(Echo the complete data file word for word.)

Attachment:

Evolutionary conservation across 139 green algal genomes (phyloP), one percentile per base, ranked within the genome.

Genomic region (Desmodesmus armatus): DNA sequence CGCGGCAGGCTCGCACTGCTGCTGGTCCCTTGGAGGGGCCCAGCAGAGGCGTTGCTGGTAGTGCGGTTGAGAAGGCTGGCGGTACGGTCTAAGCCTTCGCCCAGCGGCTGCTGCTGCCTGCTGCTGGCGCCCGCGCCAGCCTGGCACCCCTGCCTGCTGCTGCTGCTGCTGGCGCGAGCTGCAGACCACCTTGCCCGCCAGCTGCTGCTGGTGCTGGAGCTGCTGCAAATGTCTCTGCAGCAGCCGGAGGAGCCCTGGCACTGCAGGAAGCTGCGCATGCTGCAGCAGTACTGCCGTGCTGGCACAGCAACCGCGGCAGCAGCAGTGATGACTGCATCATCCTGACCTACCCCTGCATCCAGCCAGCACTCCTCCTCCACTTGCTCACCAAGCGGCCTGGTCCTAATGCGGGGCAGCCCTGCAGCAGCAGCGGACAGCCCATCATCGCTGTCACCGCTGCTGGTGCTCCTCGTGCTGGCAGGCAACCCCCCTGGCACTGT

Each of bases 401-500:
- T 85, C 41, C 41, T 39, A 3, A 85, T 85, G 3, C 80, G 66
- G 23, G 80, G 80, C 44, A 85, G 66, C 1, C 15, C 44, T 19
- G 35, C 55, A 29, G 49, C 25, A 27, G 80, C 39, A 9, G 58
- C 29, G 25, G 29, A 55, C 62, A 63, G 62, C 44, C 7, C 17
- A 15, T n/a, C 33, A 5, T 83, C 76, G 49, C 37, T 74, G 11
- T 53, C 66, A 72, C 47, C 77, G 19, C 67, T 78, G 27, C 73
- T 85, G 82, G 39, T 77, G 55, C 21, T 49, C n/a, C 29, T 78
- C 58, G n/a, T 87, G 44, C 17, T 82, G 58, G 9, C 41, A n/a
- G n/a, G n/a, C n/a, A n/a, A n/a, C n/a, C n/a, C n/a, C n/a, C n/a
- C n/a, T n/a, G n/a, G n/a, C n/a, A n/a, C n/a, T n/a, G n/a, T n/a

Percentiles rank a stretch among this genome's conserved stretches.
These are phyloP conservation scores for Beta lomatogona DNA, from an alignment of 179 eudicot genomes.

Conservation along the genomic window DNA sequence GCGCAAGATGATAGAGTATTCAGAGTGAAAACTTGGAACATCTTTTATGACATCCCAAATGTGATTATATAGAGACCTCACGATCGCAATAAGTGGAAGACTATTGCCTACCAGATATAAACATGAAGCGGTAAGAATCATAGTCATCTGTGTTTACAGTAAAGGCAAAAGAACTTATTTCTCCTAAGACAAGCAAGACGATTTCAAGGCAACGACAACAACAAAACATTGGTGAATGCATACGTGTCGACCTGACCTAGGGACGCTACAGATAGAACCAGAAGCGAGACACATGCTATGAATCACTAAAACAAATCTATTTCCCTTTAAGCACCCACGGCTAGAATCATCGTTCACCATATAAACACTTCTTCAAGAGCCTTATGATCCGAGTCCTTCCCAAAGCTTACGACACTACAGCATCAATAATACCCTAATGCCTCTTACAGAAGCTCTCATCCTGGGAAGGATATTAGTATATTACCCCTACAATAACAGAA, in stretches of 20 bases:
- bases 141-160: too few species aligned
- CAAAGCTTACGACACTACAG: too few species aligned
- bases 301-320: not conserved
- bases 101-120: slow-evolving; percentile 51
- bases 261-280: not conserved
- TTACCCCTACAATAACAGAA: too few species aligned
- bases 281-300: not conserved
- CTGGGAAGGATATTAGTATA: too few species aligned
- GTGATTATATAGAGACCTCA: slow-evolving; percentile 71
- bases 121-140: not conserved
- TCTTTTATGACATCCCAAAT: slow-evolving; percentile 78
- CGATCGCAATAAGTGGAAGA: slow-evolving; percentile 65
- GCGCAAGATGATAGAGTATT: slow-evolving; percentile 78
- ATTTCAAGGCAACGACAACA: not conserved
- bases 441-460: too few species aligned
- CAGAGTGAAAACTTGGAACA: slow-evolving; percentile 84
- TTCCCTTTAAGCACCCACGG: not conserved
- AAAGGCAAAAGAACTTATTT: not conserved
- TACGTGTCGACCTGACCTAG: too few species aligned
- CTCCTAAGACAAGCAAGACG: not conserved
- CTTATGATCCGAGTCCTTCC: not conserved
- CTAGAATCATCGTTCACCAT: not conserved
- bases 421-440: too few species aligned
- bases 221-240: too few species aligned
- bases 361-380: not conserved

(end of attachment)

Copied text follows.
Evolutionary conservation across 139 green algal genomes (phyloP), one percentile per base, ranked within the genome.

Genomic region (Desmodesmus armatus): DNA sequence CGCGGCAGGCTCGCACTGCTGCTGGTCCCTTGGAGGGGCCCAGCAGAGGCGTTGCTGGTAGTGCGGTTGAGAAGGCTGGCGGTACGGTCTAAGCCTTCGCCCAGCGGCTGCTGCTGCCTGCTGCTGGCGCCCGCGCCAGCCTGGCACCCCTGCCTGCTGCTGCTGCTGCTGGCGCGAGCTGCAGACCACCTTGCCCGCCAGCTGCTGCTGGTGCTGGAGCTGCTGCAAATGTCTCTGCAGCAGCCGGAGGAGCCCTGGCACTGCAGGAAGCTGCGCATGCTGCAGCAGTACTGCCGTGCTGGCACAGCAACCGCGGCAGCAGCAGTGATGACTGCATCATCCTGACCTACCCCTGCATCCAGCCAGCACTCCTCCTCCACTTGCTCACCAAGCGGCCTGGTCCTAATGCGGGGCAGCCCTGCAGCAGCAGCGGACAGCCCATCATCGCTGTCACCGCTGCTGGTGCTCCTCGTGCTGGCAGGCAACCCCCCTGGCACTGT

Each of bases 401-500:
- T 85, C 41, C 41, T 39, A 3, A 85, T 85, G 3, C 80, G 66
- G 23, G 80, G 80, C 44, A 85, G 66, C 1, C 15, C 44, T 19
- G 35, C 55, A 29, G 49, C 25, A 27, G 80, C 39, A 9, G 58
- C 29, G 25, G 29, A 55, C 62, A 63, G 62, C 44, C 7, C 17
- A 15, T n/a, C 33, A 5, T 83, C 76, G 49, C 37, T 74, G 11
- T 53, C 66, A 72, C 47, C 77, G 19, C 67, T 78, G 27, C 73
- T 85, G 82, G 39, T 77, G 55, C 21, T 49, C n/a, C 29, T 78
- C 58, G n/a, T 87, G 44, C 17, T 82, G 58, G 9, C 41, A n/a
- G n/a, G n/a, C n/a, A n/a, A n/a, C n/a, C n/a, C n/a, C n/a, C n/a
- C n/a, T n/a, G n/a, G n/a, C n/a, A n/a, C n/a, T n/a, G n/a, T n/a

Percentiles rank a stretch among this genome's conserved stretches.
These are phyloP conservation scores for Beta lomatogona DNA, from an alignment of 179 eudicot genomes.

Conservation along the genomic window DNA sequence GCGCAAGATGATAGAGTATTCAGAGTGAAAACTTGGAACATCTTTTATGACATCCCAAATGTGATTATATAGAGACCTCACGATCGCAATAAGTGGAAGACTATTGCCTACCAGATATAAACATGAAGCGGTAAGAATCATAGTCATCTGTGTTTACAGTAAAGGCAAAAGAACTTATTTCTCCTAAGACAAGCAAGACGATTTCAAGGCAACGACAACAACAAAACATTGGTGAATGCATACGTGTCGACCTGACCTAGGGACGCTACAGATAGAACCAGAAGCGAGACACATGCTATGAATCACTAAAACAAATCTATTTCCCTTTAAGCACCCACGGCTAGAATCATCGTTCACCATATAAACACTTCTTCAAGAGCCTTATGATCCGAGTCCTTCCCAAAGCTTACGACACTACAGCATCAATAATACCCTAATGCCTCTTACAGAAGCTCTCATCCTGGGAAGGATATTAGTATATTACCCCTACAATAACAGAA, in stretches of 20 bases:
- bases 141-160: too few species aligned
- CAAAGCTTACGACACTACAG: too few species aligned
- bases 301-320: not conserved
- bases 101-120: slow-evolving; percentile 51
- bases 261-280: not conserved
- TTACCCCTACAATAACAGAA: too few species aligned
- bases 281-300: not conserved
- CTGGGAAGGATATTAGTATA: too few species aligned
- GTGATTATATAGAGACCTCA: slow-evolving; percentile 71
- bases 121-140: not conserved
- TCTTTTATGACATCCCAAAT: slow-evolving; percentile 78
- CGATCGCAATAAGTGGAAGA: slow-evolving; percentile 65
- GCGCAAGATGATAGAGTATT: slow-evolving; percentile 78
- ATTTCAAGGCAACGACAACA: not conserved
- bases 441-460: too few species aligned
- CAGAGTGAAAACTTGGAACA: slow-evolving; percentile 84
- TTCCCTTTAAGCACCCACGG: not conserved
- AAAGGCAAAAGAACTTATTT: not conserved
- TACGTGTCGACCTGACCTAG: too few species aligned
- CTCCTAAGACAAGCAAGACG: not conserved
- CTTATGATCCGAGTCCTTCC: not conserved
- CTAGAATCATCGTTCACCAT: not conserved
- bases 421-440: too few species aligned
- bases 221-240: too few species aligned
- bases 361-380: not conserved